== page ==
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On one hand, most of clean-room processes (etching, thin films etc) are related to electrical engineering. On the other hand, organics are becoming popular.

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    \$\begingroup\$ Give it a try. I don't think that it should be off-topic. \$\endgroup\$ Sep 30, 2015 at 21:19
  • \$\begingroup\$ You probably won't get an answer right away. My one and only E.SE (not EE.SE) question is still unanswered prolly because nuclear engineers don't come around often. You get the idea, I think. \$\endgroup\$ Sep 30, 2015 at 23:20
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    \$\begingroup\$ Also, a lot of the process information is trade secret. \$\endgroup\$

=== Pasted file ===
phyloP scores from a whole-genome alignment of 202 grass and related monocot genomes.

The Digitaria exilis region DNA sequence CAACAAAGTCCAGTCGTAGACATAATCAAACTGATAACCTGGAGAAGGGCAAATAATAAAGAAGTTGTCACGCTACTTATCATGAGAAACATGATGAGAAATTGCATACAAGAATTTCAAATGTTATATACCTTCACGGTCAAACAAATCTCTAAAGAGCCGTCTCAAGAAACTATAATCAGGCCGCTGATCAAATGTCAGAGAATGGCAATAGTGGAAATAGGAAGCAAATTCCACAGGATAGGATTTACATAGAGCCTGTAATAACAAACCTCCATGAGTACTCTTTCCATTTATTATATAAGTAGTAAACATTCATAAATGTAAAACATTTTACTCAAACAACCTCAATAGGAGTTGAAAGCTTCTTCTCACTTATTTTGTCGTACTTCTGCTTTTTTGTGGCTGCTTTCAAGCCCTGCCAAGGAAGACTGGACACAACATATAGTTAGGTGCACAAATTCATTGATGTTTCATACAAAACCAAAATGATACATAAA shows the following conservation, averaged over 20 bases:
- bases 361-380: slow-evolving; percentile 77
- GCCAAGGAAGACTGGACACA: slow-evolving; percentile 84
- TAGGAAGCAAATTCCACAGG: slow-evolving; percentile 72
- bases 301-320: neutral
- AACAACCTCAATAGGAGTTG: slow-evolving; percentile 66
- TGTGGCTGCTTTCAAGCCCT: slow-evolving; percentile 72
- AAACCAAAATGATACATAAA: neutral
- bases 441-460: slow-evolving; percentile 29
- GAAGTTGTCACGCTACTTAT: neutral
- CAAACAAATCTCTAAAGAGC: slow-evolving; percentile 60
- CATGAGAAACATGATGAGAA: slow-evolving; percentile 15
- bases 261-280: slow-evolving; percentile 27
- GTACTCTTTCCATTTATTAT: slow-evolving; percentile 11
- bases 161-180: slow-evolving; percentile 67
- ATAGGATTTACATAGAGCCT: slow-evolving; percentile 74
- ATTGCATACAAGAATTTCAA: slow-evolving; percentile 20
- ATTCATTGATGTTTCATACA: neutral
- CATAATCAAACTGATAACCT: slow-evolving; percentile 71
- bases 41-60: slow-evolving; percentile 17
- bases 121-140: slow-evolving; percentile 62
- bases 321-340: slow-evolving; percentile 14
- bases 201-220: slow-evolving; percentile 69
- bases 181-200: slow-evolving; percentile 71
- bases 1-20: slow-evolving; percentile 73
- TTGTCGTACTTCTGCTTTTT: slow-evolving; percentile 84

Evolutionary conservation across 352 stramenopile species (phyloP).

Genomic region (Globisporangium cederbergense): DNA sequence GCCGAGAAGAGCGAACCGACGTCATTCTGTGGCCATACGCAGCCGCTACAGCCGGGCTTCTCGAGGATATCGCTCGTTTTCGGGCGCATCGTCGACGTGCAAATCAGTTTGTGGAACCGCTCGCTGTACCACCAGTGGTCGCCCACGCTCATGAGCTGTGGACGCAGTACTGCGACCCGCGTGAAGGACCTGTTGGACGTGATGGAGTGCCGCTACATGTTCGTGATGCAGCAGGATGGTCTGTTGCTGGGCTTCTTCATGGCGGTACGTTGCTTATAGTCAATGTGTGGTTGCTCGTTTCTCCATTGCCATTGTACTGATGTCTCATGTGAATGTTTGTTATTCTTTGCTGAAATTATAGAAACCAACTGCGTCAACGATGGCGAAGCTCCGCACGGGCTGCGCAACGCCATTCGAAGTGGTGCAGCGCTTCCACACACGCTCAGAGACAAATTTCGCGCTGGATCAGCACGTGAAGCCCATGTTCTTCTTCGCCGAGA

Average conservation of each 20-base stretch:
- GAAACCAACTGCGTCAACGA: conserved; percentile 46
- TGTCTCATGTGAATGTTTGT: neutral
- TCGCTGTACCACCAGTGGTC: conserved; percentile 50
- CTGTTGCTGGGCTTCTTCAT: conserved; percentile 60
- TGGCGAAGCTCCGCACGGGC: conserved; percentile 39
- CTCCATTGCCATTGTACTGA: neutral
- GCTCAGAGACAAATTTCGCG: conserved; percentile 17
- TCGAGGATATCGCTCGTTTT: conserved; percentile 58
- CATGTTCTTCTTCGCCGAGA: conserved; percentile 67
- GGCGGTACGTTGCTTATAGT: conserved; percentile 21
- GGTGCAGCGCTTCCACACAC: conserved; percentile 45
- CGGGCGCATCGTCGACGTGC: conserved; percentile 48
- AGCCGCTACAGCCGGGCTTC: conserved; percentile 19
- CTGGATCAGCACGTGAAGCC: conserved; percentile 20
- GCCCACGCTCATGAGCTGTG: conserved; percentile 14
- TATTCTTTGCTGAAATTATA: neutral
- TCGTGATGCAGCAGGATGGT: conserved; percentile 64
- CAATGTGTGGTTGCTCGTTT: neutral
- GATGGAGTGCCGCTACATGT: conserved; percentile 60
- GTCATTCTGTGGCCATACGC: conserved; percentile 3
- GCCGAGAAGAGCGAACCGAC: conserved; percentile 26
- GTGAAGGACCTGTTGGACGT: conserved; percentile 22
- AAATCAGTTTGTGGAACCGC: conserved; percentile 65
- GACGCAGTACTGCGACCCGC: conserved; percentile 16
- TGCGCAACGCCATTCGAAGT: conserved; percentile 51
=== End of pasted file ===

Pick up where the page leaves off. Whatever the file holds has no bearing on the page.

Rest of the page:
– Matt Young
    Sep 30, 2015 at 23:59
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    \$\begingroup\$ @RespawnedFluff We've got active members who currently work in semiconductor industry. Chances that the question will end up in front of a person with the right kind of insight are not too slim. Although, they may or may not be in a position to talk about it, like Matt said. \$\endgroup\$ Sep 30, 2015 at 23:59
  • \$\begingroup\$ @NickAlexeev: I know, I just a gave small bounty to one of them :-) \$\endgroup\$ Oct 1, 2015 at 0:16
  • \$\begingroup\$ @RespawnedFluff: Your question there is about specific theoretical things that have not many people in the world worked with. clean room stuff usually though is well understood and a lot of people work with. \$\endgroup\$
    – PlasmaHH
    Oct 1, 2015 at 11:12
  • \$\begingroup\$ @NickAlexeev posted. can you please create the tags clean-room and microfabrication? \$\endgroup\$
    – Sparkler
    Oct 1, 2015 at 22:01

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